Wall St ends down as Powell plops 50 bps rate hike on table

by | Apr 21, 2022 | Business, Economy, Top News, US

By David French

(Reuters) – Wall Street’s ended lower on Thursday, with the Nasdaq dropping more than 2%, as investors reacted to Federal Reserve officials including Chair Jerome Powell offering further signposting of aggressive interest rate hikes this year.

A half-point interest rate increase will be “on the table” when the U.S. central bank meets on May 3-4 to approve the next in what is expected to be a series of rate increases this year, Powell said.

With inflation running roughly three times the Fed’s 2% target, “it is appropriate to be moving a little more quickly,” Powell added in a discussion of the global economy at the meetings of the International Monetary Fund.

“The market is pricing in, at least, 50 basis points in May and June,” said George Catrambone, head of trading at DWS Group.

“Powell, and many other Fed speakers, have been saying they want to get to control as quickly as possible, and that is saying to the market that they are going to go aggressively.”

Earlier on Thursday, San Francisco Federal Reserve President Mary Daly said she supports raising the U.S. central bank’s target for overnight borrowing costs to 2.5% by the end of this year, but whether or how much further it will need to rise will depend on what happens with inflation and labor markets.

The remarks by Fed officials hijacked initial momentum which the markets received from positive earnings. All three major indexes opened higher, boosted by strong results from heavyweight Tesla and airline operators.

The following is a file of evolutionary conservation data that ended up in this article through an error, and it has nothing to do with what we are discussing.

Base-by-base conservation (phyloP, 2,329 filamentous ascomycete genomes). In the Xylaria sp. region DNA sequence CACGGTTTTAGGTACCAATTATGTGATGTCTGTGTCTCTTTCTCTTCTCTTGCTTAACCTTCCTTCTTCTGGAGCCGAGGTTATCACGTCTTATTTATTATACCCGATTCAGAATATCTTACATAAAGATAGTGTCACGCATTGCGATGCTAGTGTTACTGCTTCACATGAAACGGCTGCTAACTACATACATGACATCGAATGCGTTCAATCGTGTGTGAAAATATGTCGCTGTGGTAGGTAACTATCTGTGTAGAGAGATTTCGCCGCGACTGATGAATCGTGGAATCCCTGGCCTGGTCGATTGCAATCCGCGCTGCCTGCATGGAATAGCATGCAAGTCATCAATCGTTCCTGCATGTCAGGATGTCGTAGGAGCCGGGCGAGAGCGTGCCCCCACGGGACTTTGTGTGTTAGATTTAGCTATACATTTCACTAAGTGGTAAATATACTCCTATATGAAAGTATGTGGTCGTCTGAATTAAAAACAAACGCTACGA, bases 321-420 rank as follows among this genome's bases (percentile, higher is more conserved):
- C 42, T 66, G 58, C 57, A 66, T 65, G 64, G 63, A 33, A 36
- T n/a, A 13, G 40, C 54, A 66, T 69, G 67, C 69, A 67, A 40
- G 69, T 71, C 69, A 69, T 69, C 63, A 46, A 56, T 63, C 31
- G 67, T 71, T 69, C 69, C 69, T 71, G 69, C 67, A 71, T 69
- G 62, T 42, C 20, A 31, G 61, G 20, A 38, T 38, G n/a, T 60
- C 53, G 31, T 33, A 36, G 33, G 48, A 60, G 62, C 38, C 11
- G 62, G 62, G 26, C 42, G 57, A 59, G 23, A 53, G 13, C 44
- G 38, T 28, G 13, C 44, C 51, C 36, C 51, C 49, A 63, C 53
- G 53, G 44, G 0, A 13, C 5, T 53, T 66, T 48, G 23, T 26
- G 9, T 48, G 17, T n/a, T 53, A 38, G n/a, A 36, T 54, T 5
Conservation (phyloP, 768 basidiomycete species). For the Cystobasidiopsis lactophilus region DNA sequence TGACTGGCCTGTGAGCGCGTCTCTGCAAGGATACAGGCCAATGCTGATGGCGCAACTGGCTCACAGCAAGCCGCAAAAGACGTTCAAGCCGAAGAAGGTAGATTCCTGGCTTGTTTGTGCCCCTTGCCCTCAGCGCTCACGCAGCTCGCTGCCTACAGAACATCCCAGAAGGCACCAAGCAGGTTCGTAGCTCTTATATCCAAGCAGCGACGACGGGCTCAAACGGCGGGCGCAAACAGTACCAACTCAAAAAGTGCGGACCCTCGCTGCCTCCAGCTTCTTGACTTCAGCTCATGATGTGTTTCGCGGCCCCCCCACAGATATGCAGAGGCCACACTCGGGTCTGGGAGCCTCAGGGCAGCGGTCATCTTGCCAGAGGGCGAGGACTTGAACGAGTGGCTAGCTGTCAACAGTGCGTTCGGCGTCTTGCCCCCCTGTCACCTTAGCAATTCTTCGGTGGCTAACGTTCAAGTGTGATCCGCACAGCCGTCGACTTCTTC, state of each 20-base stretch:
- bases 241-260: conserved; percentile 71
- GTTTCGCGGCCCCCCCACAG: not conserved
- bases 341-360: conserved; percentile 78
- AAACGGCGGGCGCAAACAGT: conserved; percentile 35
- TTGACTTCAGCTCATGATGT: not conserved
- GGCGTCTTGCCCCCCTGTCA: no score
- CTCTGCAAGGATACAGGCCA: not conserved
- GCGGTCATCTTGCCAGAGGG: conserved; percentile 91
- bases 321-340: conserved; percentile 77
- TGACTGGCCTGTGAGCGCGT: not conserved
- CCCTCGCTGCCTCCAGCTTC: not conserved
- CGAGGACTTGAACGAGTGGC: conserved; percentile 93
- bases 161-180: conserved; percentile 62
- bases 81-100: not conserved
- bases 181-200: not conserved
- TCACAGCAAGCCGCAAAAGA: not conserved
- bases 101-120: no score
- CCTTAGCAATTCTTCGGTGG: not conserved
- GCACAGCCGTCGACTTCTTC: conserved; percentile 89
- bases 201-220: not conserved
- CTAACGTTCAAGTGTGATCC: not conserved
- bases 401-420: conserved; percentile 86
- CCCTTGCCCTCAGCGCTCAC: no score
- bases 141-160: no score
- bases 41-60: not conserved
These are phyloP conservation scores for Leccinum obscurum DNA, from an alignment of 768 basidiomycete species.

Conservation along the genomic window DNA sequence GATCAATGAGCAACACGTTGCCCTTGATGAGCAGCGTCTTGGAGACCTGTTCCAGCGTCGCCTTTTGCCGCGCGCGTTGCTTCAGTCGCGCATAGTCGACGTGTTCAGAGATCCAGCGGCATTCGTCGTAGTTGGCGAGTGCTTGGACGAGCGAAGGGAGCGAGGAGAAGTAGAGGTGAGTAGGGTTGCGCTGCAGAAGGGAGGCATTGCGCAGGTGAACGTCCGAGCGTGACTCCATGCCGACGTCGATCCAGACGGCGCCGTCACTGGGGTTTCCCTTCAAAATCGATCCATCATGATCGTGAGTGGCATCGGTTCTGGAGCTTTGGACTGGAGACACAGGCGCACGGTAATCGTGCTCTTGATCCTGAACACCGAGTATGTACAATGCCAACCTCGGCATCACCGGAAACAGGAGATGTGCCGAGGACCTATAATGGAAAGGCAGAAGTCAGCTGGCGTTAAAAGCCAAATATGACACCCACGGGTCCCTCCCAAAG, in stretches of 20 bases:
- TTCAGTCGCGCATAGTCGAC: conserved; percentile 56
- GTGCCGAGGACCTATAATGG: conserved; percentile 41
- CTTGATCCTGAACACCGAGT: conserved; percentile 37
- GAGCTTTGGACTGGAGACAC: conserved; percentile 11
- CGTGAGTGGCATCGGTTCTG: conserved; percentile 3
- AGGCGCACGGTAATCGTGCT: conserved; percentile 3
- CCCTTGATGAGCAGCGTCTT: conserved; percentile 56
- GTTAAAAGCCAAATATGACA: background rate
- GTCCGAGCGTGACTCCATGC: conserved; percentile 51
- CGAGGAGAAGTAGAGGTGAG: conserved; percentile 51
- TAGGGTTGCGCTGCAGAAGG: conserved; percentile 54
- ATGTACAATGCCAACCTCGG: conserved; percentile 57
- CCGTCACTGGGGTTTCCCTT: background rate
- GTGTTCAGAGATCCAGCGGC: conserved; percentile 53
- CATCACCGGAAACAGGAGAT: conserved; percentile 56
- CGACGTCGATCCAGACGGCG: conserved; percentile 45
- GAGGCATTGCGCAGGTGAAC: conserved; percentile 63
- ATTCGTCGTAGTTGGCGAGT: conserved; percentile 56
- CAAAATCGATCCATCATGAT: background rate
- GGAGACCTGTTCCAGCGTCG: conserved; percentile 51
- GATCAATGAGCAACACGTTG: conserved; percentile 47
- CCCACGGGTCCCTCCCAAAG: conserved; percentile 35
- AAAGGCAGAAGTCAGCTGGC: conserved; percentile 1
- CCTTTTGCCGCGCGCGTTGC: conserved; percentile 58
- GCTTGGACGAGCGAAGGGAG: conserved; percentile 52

However, gains were eroded through the morning session and the S&P 500 and Nasdaq had already reversed course by the time Powell spoke.

The Dow Jones Industrial Average fell 368.03 points, or 1.05%, to 34,792.76, the S&P 500 lost 65.79 points, or 1.48%, to 4,393.66 and the Nasdaq Composite dropped 278.41 points, or 2.07%, to 13,174.65.

Bond yields also breached fresh multi-year peaks. Yields on the two-year U.S. Treasury, the most sensitive to interest changes, hit their highest in three years before coming off slightly. [US/]

High-growth stocks, including those of Alphabet Inc and Amazon.com Inc, fell as investors fretted about how the higher rate environment would impact their future growth potential. Meta Platforms Inc declined 6.2%, taking its losses in the last two days to 13.5%.

Netflix Inc slumped 3.5%, taking its market capitalization below the $100 billion mark for the first time since January 2018. It was the second day of declines for the streaming giant after its quarterly earnings revealed a first drop in subscriber numbers in a decade, with further falls likely.

The forecast prompted William Ackman to liquidate a $1.1 billion bet on Netflix, with the billionaire investor writing the firm’s future was too uncertain to hold onto his position.

The 1.7% fall in the broader technology index was one of the worst among the sectors, with all 11 major industries ending lower. Energy was hit the hardest, despite crude prices gaining. [O/R]

Alcoa Corp was another to slide after posting results. The aluminum producer tumbled 16.9%, its biggest fall since March 2020, as the Russia-Ukraine conflict impacted its business.

There were some bright spots though. Tesla, the world’s most valuable automaker, rose 3.2% after its results beat Wall Street expectations as higher prices helped it overcome supply-chain chaos and rising costs.

Airline stocks also maintained their recent momentum. United Airlines Holdings Inc and American Airlines Group Inc climbed 9.3% and 3.8%, respectively, after they predicted a return to profit in the current quarter due to booming travel demand.

The volume on U.S. exchanges was 12.27 billion shares, compared with the 11.65 billion average for the full session over the last 20 trading days.

The S&P 500 posted 78 new 52-week highs and 16 new lows; the Nasdaq Composite recorded 73 new highs and 367 new lows.

(Reporting by Bansari Mayur Kamdar, Sruthi Shankar and Amruta Khandekar in Bengaluru and David French in New York; Editing by Marguerita Choy)


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